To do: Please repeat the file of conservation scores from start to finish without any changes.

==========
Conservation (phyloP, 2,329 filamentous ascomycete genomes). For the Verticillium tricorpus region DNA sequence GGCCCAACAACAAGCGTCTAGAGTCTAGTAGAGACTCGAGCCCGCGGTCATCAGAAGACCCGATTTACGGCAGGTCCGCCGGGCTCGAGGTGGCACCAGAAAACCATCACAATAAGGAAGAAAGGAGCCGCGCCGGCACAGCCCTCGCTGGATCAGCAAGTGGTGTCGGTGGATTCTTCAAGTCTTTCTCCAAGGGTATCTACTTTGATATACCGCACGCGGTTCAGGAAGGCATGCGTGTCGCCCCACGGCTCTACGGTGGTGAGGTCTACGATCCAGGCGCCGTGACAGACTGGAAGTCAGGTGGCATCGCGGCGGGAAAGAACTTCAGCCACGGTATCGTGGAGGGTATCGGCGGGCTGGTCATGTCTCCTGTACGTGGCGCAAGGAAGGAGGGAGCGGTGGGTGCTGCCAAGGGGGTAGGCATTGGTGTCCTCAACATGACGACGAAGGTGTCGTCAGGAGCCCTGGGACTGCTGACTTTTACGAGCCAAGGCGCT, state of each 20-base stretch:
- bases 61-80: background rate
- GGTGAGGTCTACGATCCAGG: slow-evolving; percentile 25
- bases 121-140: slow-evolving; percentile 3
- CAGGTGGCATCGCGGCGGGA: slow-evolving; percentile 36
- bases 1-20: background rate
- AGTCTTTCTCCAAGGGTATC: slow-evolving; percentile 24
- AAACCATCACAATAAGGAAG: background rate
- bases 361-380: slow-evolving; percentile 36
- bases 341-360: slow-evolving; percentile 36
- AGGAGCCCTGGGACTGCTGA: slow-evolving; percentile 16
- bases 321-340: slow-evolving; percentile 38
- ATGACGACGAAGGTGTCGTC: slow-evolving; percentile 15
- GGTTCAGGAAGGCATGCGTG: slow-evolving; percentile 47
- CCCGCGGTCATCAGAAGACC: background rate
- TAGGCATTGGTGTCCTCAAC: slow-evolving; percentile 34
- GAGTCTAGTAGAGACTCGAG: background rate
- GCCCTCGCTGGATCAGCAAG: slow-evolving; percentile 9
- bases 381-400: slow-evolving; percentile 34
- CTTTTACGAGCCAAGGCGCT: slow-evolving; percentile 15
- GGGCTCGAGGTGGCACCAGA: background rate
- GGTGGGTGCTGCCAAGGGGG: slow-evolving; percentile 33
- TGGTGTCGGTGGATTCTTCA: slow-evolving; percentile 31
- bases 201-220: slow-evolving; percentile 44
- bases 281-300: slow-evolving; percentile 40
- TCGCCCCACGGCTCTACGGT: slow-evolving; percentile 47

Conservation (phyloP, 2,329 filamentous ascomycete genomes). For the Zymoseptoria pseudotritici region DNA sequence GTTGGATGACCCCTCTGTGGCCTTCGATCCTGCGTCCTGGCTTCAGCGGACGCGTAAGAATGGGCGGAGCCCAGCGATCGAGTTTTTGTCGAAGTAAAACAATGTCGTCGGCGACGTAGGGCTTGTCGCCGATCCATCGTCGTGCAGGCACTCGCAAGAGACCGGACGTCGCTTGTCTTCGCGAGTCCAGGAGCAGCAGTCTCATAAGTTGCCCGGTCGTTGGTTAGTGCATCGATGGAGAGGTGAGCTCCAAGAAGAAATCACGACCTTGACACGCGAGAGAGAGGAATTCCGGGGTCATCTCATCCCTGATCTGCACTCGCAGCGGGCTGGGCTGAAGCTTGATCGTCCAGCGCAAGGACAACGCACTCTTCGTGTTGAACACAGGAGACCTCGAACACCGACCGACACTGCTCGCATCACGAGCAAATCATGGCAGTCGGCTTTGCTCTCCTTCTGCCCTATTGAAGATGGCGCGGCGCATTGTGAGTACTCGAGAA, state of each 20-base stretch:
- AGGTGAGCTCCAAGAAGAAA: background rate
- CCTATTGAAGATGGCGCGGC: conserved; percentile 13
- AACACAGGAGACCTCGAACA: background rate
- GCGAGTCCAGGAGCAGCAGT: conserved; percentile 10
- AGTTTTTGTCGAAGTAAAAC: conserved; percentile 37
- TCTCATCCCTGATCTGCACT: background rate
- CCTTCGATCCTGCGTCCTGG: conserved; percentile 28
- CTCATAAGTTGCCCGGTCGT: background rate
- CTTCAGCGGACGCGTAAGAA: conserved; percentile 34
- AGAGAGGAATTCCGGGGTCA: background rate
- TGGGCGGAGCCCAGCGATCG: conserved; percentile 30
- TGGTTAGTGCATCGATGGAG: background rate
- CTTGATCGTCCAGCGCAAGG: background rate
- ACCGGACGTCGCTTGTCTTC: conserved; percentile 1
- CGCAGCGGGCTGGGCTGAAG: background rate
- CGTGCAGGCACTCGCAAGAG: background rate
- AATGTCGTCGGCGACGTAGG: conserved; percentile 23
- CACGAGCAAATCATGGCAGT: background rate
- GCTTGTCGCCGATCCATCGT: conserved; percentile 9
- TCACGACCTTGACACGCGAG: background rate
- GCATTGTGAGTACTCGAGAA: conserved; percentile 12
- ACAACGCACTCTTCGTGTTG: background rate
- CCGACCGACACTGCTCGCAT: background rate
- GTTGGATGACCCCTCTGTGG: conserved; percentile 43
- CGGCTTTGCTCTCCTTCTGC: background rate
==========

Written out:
Conservation (phyloP, 2,329 filamentous ascomycete genomes). For the Verticillium tricorpus region DNA sequence GGCCCAACAACAAGCGTCTAGAGTCTAGTAGAGACTCGAGCCCGCGGTCATCAGAAGACCCGATTTACGGCAGGTCCGCCGGGCTCGAGGTGGCACCAGAAAACCATCACAATAAGGAAGAAAGGAGCCGCGCCGGCACAGCCCTCGCTGGATCAGCAAGTGGTGTCGGTGGATTCTTCAAGTCTTTCTCCAAGGGTATCTACTTTGATATACCGCACGCGGTTCAGGAAGGCATGCGTGTCGCCCCACGGCTCTACGGTGGTGAGGTCTACGATCCAGGCGCCGTGACAGACTGGAAGTCAGGTGGCATCGCGGCGGGAAAGAACTTCAGCCACGGTATCGTGGAGGGTATCGGCGGGCTGGTCATGTCTCCTGTACGTGGCGCAAGGAAGGAGGGAGCGGTGGGTGCTGCCAAGGGGGTAGGCATTGGTGTCCTCAACATGACGACGAAGGTGTCGTCAGGAGCCCTGGGACTGCTGACTTTTACGAGCCAAGGCGCT, state of each 20-base stretch:
- bases 61-80: background rate
- GGTGAGGTCTACGATCCAGG: slow-evolving; percentile 25
- bases 121-140: slow-evolving; percentile 3
- CAGGTGGCATCGCGGCGGGA: slow-evolving; percentile 36
- bases 1-20: background rate
- AGTCTTTCTCCAAGGGTATC: slow-evolving; percentile 24
- AAACCATCACAATAAGGAAG: background rate
- bases 361-380: slow-evolving; percentile 36
- bases 341-360: slow-evolving; percentile 36
- AGGAGCCCTGGGACTGCTGA: slow-evolving; percentile 16
- bases 321-340: slow-evolving; percentile 38
- ATGACGACGAAGGTGTCGTC: slow-evolving; percentile 15
- GGTTCAGGAAGGCATGCGTG: slow-evolving; percentile 47
- CCCGCGGTCATCAGAAGACC: background rate
- TAGGCATTGGTGTCCTCAAC: slow-evolving; percentile 34
- GAGTCTAGTAGAGACTCGAG: background rate
- GCCCTCGCTGGATCAGCAAG: slow-evolving; percentile 9
- bases 381-400: slow-evolving; percentile 34
- CTTTTACGAGCCAAGGCGCT: slow-evolving; percentile 15
- GGGCTCGAGGTGGCACCAGA: background rate
- GGTGGGTGCTGCCAAGGGGG: slow-evolving; percentile 33
- TGGTGTCGGTGGATTCTTCA: slow-evolving; percentile 31
- bases 201-220: slow-evolving; percentile 44
- bases 281-300: slow-evolving; percentile 40
- TCGCCCCACGGCTCTACGGT: slow-evolving; percentile 47

Conservation (phyloP, 2,329 filamentous ascomycete genomes). For the Zymoseptoria pseudotritici region DNA sequence GTTGGATGACCCCTCTGTGGCCTTCGATCCTGCGTCCTGGCTTCAGCGGACGCGTAAGAATGGGCGGAGCCCAGCGATCGAGTTTTTGTCGAAGTAAAACAATGTCGTCGGCGACGTAGGGCTTGTCGCCGATCCATCGTCGTGCAGGCACTCGCAAGAGACCGGACGTCGCTTGTCTTCGCGAGTCCAGGAGCAGCAGTCTCATAAGTTGCCCGGTCGTTGGTTAGTGCATCGATGGAGAGGTGAGCTCCAAGAAGAAATCACGACCTTGACACGCGAGAGAGAGGAATTCCGGGGTCATCTCATCCCTGATCTGCACTCGCAGCGGGCTGGGCTGAAGCTTGATCGTCCAGCGCAAGGACAACGCACTCTTCGTGTTGAACACAGGAGACCTCGAACACCGACCGACACTGCTCGCATCACGAGCAAATCATGGCAGTCGGCTTTGCTCTCCTTCTGCCCTATTGAAGATGGCGCGGCGCATTGTGAGTACTCGAGAA, state of each 20-base stretch:
- AGGTGAGCTCCAAGAAGAAA: background rate
- CCTATTGAAGATGGCGCGGC: conserved; percentile 13
- AACACAGGAGACCTCGAACA: background rate
- GCGAGTCCAGGAGCAGCAGT: conserved; percentile 10
- AGTTTTTGTCGAAGTAAAAC: conserved; percentile 37
- TCTCATCCCTGATCTGCACT: background rate
- CCTTCGATCCTGCGTCCTGG: conserved; percentile 28
- CTCATAAGTTGCCCGGTCGT: background rate
- CTTCAGCGGACGCGTAAGAA: conserved; percentile 34
- AGAGAGGAATTCCGGGGTCA: background rate
- TGGGCGGAGCCCAGCGATCG: conserved; percentile 30
- TGGTTAGTGCATCGATGGAG: background rate
- CTTGATCGTCCAGCGCAAGG: background rate
- ACCGGACGTCGCTTGTCTTC: conserved; percentile 1
- CGCAGCGGGCTGGGCTGAAG: background rate
- CGTGCAGGCACTCGCAAGAG: background rate
- AATGTCGTCGGCGACGTAGG: conserved; percentile 23
- CACGAGCAAATCATGGCAGT: background rate
- GCTTGTCGCCGATCCATCGT: conserved; percentile 9
- TCACGACCTTGACACGCGAG: background rate
- GCATTGTGAGTACTCGAGAA: conserved; percentile 12
- ACAACGCACTCTTCGTGTTG: background rate
- CCGACCGACACTGCTCGCAT: background rate
- GTTGGATGACCCCTCTGTGG: conserved; percentile 43
- CGGCTTTGCTCTCCTTCTGC: background rate